1887

Abstract

Introduction:

Bovine trichomoniasis has been endemic in the USA since its discovery in the 1930s. Testing of bulls used for reproduction is currently mandated in 26 states to control spread of the disease. Although individual head prevalence in Wyoming has decreased since 2000 when the state's regulation started, the herd prevalence remains steady and the disease continues to have a wide geographic distribution. One factor neglected in current regulations is the role of infected cows/heifers in transmission. The latter may harbour , the causative organism, up to a few weeks post‐abortion/parturition. This capacity enables them to spread the disease in spite of extensive bull testing.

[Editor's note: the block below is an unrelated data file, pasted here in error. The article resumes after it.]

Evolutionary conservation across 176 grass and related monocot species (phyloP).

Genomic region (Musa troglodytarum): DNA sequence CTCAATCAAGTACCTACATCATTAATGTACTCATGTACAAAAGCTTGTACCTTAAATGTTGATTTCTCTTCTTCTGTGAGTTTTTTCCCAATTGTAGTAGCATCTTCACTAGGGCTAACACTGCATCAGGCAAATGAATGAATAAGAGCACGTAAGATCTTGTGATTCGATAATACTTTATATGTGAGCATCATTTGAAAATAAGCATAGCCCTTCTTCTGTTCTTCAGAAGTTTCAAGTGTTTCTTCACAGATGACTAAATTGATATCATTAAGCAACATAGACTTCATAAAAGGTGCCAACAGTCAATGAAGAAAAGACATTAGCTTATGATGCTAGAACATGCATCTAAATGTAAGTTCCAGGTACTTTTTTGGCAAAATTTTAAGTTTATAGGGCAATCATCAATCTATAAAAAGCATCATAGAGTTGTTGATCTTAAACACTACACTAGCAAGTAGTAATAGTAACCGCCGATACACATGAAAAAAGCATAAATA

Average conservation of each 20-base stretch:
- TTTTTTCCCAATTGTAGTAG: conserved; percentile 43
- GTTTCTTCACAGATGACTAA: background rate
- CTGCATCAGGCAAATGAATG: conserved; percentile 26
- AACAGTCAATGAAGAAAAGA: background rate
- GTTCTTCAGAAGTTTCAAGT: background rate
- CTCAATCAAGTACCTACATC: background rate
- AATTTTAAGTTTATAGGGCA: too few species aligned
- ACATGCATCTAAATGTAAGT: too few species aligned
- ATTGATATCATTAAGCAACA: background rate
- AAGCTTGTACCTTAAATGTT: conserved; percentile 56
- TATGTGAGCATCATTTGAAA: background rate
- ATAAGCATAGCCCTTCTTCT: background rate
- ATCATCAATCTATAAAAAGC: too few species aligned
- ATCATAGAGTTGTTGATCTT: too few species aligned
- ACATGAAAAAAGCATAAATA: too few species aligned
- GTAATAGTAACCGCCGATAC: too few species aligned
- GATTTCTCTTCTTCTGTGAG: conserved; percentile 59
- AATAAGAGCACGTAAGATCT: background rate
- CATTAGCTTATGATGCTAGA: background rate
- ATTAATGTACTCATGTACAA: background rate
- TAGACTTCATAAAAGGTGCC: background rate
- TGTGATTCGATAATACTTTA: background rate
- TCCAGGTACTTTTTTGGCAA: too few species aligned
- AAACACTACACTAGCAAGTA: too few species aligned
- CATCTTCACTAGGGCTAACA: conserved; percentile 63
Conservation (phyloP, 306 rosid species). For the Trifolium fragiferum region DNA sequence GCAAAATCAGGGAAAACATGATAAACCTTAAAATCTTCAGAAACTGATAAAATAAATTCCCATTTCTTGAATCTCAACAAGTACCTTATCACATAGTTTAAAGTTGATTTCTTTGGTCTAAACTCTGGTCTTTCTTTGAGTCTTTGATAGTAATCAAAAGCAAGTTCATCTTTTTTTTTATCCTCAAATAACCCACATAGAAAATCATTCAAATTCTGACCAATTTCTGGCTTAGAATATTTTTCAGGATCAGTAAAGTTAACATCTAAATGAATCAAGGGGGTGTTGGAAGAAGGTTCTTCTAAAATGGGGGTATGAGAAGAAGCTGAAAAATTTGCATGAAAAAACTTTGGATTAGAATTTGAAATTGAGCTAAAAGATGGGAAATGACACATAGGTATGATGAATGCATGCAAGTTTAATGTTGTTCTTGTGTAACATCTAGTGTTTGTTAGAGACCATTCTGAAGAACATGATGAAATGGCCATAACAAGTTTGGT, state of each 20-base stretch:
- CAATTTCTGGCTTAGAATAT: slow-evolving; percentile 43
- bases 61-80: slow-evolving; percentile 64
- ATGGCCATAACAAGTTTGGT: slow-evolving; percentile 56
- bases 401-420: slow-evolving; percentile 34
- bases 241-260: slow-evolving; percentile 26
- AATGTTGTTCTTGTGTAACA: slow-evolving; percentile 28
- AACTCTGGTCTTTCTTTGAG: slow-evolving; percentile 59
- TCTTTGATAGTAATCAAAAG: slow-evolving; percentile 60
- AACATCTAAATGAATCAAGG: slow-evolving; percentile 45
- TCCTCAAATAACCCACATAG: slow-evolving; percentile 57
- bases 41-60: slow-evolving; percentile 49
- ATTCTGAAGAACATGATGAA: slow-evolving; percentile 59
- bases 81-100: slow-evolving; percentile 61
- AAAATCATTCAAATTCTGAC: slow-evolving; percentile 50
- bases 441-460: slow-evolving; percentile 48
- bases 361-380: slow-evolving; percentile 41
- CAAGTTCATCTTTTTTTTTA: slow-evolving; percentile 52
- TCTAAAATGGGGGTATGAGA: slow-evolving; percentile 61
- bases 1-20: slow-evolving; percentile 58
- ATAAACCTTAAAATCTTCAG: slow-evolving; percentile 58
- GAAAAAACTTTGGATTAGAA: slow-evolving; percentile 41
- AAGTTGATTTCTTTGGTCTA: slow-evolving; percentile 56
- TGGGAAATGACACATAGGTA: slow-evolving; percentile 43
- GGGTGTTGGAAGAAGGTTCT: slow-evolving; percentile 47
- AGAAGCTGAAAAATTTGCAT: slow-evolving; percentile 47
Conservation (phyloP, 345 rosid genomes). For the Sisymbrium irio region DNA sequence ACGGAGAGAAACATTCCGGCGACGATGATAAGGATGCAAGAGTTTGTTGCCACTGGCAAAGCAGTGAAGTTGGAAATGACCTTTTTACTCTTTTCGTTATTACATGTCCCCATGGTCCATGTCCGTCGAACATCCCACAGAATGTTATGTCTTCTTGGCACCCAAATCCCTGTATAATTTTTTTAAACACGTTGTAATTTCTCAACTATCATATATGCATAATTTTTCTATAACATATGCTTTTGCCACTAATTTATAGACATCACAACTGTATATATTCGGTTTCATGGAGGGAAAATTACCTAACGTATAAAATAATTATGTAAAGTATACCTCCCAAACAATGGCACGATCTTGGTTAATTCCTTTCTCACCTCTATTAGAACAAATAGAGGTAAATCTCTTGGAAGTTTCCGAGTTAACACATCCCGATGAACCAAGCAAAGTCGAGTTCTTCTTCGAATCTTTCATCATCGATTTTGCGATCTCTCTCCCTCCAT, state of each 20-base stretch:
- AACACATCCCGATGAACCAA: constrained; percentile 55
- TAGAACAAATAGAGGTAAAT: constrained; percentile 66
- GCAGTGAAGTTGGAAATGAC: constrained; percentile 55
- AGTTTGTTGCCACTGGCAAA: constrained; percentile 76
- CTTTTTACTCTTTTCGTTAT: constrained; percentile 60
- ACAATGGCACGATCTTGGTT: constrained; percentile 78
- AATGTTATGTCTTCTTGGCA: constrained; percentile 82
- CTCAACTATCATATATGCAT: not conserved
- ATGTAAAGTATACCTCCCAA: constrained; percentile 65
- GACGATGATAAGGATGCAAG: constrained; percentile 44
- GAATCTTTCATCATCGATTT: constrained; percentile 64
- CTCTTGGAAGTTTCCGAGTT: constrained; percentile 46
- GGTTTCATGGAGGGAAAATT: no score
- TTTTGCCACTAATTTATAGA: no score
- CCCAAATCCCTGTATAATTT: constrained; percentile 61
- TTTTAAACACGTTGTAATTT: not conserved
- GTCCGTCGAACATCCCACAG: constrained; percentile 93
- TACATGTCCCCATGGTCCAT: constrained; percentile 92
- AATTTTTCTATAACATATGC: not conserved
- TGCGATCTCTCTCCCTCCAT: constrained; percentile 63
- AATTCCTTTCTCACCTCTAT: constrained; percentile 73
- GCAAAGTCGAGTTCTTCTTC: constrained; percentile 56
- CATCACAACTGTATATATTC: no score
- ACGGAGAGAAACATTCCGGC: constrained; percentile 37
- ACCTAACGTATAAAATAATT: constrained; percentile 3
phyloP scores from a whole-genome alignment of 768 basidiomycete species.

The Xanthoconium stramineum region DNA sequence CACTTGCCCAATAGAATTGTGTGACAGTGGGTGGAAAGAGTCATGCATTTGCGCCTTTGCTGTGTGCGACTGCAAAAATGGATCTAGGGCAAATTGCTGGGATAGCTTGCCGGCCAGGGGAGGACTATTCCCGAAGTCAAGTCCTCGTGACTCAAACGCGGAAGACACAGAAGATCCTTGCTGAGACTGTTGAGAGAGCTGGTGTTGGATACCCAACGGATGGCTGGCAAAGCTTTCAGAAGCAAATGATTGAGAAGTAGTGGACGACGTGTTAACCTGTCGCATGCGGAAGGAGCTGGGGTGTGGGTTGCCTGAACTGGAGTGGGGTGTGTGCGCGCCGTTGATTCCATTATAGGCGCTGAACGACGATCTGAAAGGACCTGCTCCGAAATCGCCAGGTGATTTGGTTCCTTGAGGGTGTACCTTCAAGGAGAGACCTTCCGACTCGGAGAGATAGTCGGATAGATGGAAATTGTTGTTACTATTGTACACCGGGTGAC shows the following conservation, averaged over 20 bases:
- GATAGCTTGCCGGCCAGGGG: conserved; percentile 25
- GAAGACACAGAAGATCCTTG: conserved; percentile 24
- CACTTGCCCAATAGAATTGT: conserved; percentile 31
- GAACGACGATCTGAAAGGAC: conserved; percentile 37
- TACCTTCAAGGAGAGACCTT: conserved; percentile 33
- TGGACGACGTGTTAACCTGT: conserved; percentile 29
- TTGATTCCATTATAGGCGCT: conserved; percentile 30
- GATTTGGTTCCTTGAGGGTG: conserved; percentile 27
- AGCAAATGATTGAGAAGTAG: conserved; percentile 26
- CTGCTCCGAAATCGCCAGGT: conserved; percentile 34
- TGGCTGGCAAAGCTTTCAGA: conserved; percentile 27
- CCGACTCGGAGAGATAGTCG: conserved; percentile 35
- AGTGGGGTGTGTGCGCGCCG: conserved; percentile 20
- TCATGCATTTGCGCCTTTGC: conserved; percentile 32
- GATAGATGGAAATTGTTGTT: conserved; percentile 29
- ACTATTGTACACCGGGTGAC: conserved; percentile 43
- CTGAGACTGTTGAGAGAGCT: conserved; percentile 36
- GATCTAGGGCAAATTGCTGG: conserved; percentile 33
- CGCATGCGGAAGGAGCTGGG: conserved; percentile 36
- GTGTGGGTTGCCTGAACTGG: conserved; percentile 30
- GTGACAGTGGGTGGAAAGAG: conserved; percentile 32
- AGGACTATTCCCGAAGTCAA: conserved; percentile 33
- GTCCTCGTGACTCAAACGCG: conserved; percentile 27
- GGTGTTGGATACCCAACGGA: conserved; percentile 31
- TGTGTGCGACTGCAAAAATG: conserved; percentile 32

Case presentation:

The purpose of the present study was to determine the prevalence among Wyoming beef cattle of detectable infection in cows/heifers with a history of abortion for which samples had been tested. This retrospective study included all submissions to the Wyoming State Veterinary Laboratory between 2000 and 2010. Cows/heifers with a history of abortion among Wyoming producers were tested for trichomoniasis. Overall prevalence was 9.7 %. Furthermore, 4.5 % of aborted foetuses were positive.

Conclusion:

Our data collectively demonstrates that a percentage of cows/heifers that recently experienced abortion are positive for and may play an important role in maintaining endemicity of bovine trichomoniasis.

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2015-04-01
2020-08-03
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